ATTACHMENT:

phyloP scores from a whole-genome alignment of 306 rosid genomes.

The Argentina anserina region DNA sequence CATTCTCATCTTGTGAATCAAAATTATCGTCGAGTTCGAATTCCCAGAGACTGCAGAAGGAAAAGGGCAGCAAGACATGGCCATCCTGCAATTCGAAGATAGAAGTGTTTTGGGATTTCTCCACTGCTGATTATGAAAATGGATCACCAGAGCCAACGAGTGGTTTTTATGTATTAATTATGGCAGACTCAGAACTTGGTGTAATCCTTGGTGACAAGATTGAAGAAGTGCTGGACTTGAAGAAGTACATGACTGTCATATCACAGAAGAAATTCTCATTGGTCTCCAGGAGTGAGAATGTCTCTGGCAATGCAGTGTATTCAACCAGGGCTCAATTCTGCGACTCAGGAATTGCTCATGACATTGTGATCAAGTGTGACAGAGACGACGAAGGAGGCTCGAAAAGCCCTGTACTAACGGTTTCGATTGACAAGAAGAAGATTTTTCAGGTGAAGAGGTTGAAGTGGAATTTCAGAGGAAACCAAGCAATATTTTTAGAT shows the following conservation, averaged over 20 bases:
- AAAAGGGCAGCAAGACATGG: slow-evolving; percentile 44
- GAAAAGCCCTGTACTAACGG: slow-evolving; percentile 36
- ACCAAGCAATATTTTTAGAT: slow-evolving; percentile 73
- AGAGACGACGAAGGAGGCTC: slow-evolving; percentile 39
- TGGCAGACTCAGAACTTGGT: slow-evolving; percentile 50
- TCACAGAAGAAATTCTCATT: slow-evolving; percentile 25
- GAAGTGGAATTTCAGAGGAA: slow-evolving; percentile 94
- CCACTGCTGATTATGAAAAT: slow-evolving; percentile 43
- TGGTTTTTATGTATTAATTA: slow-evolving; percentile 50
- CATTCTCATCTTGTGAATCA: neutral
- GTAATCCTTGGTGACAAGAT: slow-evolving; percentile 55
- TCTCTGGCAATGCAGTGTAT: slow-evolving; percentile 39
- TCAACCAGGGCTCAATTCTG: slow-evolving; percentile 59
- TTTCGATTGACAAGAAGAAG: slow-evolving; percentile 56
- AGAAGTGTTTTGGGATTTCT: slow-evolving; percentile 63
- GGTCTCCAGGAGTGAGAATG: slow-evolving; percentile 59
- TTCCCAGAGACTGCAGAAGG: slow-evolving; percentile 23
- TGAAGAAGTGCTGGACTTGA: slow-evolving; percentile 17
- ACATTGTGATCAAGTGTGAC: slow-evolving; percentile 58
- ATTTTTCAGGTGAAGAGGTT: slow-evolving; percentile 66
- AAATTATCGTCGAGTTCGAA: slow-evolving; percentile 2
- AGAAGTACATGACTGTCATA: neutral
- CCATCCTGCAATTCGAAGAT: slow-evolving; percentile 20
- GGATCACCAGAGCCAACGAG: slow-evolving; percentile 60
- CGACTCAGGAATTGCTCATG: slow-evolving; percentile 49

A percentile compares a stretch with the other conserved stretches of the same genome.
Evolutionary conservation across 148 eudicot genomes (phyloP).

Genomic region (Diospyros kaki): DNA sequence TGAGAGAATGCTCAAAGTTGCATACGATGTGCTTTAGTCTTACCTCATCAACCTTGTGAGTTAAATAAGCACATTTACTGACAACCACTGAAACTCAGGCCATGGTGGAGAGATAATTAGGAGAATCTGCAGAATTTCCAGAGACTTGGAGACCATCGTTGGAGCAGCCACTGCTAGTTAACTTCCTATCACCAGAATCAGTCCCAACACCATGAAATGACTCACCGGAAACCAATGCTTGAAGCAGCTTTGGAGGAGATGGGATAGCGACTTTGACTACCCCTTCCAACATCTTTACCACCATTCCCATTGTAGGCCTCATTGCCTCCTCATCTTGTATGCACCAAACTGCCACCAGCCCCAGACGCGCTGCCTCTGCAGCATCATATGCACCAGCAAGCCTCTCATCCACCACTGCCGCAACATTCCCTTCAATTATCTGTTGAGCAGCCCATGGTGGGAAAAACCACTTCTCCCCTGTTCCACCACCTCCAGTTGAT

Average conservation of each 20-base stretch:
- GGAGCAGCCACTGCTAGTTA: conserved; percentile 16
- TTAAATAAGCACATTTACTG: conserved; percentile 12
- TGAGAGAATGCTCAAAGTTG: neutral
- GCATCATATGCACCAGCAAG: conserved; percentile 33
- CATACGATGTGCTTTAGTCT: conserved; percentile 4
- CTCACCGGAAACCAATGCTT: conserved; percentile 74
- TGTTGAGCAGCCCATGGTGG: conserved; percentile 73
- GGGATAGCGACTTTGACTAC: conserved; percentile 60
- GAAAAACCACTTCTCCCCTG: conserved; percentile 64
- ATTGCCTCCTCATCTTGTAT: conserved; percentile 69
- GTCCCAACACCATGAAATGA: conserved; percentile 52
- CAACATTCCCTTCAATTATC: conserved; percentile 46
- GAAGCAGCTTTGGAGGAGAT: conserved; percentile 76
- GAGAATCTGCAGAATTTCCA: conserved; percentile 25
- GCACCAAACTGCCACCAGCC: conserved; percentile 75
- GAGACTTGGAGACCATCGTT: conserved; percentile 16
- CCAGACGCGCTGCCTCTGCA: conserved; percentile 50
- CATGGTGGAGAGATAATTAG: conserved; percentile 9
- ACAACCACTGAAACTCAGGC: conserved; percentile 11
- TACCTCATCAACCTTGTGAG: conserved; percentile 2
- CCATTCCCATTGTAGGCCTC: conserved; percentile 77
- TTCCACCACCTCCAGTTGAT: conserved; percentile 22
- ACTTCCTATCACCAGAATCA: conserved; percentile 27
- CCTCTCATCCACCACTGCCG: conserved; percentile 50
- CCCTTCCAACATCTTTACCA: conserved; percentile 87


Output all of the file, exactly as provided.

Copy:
phyloP scores from a whole-genome alignment of 306 rosid genomes.

The Argentina anserina region DNA sequence CATTCTCATCTTGTGAATCAAAATTATCGTCGAGTTCGAATTCCCAGAGACTGCAGAAGGAAAAGGGCAGCAAGACATGGCCATCCTGCAATTCGAAGATAGAAGTGTTTTGGGATTTCTCCACTGCTGATTATGAAAATGGATCACCAGAGCCAACGAGTGGTTTTTATGTATTAATTATGGCAGACTCAGAACTTGGTGTAATCCTTGGTGACAAGATTGAAGAAGTGCTGGACTTGAAGAAGTACATGACTGTCATATCACAGAAGAAATTCTCATTGGTCTCCAGGAGTGAGAATGTCTCTGGCAATGCAGTGTATTCAACCAGGGCTCAATTCTGCGACTCAGGAATTGCTCATGACATTGTGATCAAGTGTGACAGAGACGACGAAGGAGGCTCGAAAAGCCCTGTACTAACGGTTTCGATTGACAAGAAGAAGATTTTTCAGGTGAAGAGGTTGAAGTGGAATTTCAGAGGAAACCAAGCAATATTTTTAGAT shows the following conservation, averaged over 20 bases:
- AAAAGGGCAGCAAGACATGG: slow-evolving; percentile 44
- GAAAAGCCCTGTACTAACGG: slow-evolving; percentile 36
- ACCAAGCAATATTTTTAGAT: slow-evolving; percentile 73
- AGAGACGACGAAGGAGGCTC: slow-evolving; percentile 39
- TGGCAGACTCAGAACTTGGT: slow-evolving; percentile 50
- TCACAGAAGAAATTCTCATT: slow-evolving; percentile 25
- GAAGTGGAATTTCAGAGGAA: slow-evolving; percentile 94
- CCACTGCTGATTATGAAAAT: slow-evolving; percentile 43
- TGGTTTTTATGTATTAATTA: slow-evolving; percentile 50
- CATTCTCATCTTGTGAATCA: neutral
- GTAATCCTTGGTGACAAGAT: slow-evolving; percentile 55
- TCTCTGGCAATGCAGTGTAT: slow-evolving; percentile 39
- TCAACCAGGGCTCAATTCTG: slow-evolving; percentile 59
- TTTCGATTGACAAGAAGAAG: slow-evolving; percentile 56
- AGAAGTGTTTTGGGATTTCT: slow-evolving; percentile 63
- GGTCTCCAGGAGTGAGAATG: slow-evolving; percentile 59
- TTCCCAGAGACTGCAGAAGG: slow-evolving; percentile 23
- TGAAGAAGTGCTGGACTTGA: slow-evolving; percentile 17
- ACATTGTGATCAAGTGTGAC: slow-evolving; percentile 58
- ATTTTTCAGGTGAAGAGGTT: slow-evolving; percentile 66
- AAATTATCGTCGAGTTCGAA: slow-evolving; percentile 2
- AGAAGTACATGACTGTCATA: neutral
- CCATCCTGCAATTCGAAGAT: slow-evolving; percentile 20
- GGATCACCAGAGCCAACGAG: slow-evolving; percentile 60
- CGACTCAGGAATTGCTCATG: slow-evolving; percentile 49

A percentile compares a stretch with the other conserved stretches of the same genome.
Evolutionary conservation across 148 eudicot genomes (phyloP).

Genomic region (Diospyros kaki): DNA sequence TGAGAGAATGCTCAAAGTTGCATACGATGTGCTTTAGTCTTACCTCATCAACCTTGTGAGTTAAATAAGCACATTTACTGACAACCACTGAAACTCAGGCCATGGTGGAGAGATAATTAGGAGAATCTGCAGAATTTCCAGAGACTTGGAGACCATCGTTGGAGCAGCCACTGCTAGTTAACTTCCTATCACCAGAATCAGTCCCAACACCATGAAATGACTCACCGGAAACCAATGCTTGAAGCAGCTTTGGAGGAGATGGGATAGCGACTTTGACTACCCCTTCCAACATCTTTACCACCATTCCCATTGTAGGCCTCATTGCCTCCTCATCTTGTATGCACCAAACTGCCACCAGCCCCAGACGCGCTGCCTCTGCAGCATCATATGCACCAGCAAGCCTCTCATCCACCACTGCCGCAACATTCCCTTCAATTATCTGTTGAGCAGCCCATGGTGGGAAAAACCACTTCTCCCCTGTTCCACCACCTCCAGTTGAT

Average conservation of each 20-base stretch:
- GGAGCAGCCACTGCTAGTTA: conserved; percentile 16
- TTAAATAAGCACATTTACTG: conserved; percentile 12
- TGAGAGAATGCTCAAAGTTG: neutral
- GCATCATATGCACCAGCAAG: conserved; percentile 33
- CATACGATGTGCTTTAGTCT: conserved; percentile 4
- CTCACCGGAAACCAATGCTT: conserved; percentile 74
- TGTTGAGCAGCCCATGGTGG: conserved; percentile 73
- GGGATAGCGACTTTGACTAC: conserved; percentile 60
- GAAAAACCACTTCTCCCCTG: conserved; percentile 64
- ATTGCCTCCTCATCTTGTAT: conserved; percentile 69
- GTCCCAACACCATGAAATGA: conserved; percentile 52
- CAACATTCCCTTCAATTATC: conserved; percentile 46
- GAAGCAGCTTTGGAGGAGAT: conserved; percentile 76
- GAGAATCTGCAGAATTTCCA: conserved; percentile 25
- GCACCAAACTGCCACCAGCC: conserved; percentile 75
- GAGACTTGGAGACCATCGTT: conserved; percentile 16
- CCAGACGCGCTGCCTCTGCA: conserved; percentile 50
- CATGGTGGAGAGATAATTAG: conserved; percentile 9
- ACAACCACTGAAACTCAGGC: conserved; percentile 11
- TACCTCATCAACCTTGTGAG: conserved; percentile 2
- CCATTCCCATTGTAGGCCTC: conserved; percentile 77
- TTCCACCACCTCCAGTTGAT: conserved; percentile 22
- ACTTCCTATCACCAGAATCA: conserved; percentile 27
- CCTCTCATCCACCACTGCCG: conserved; percentile 50
- CCCTTCCAACATCTTTACCA: conserved; percentile 87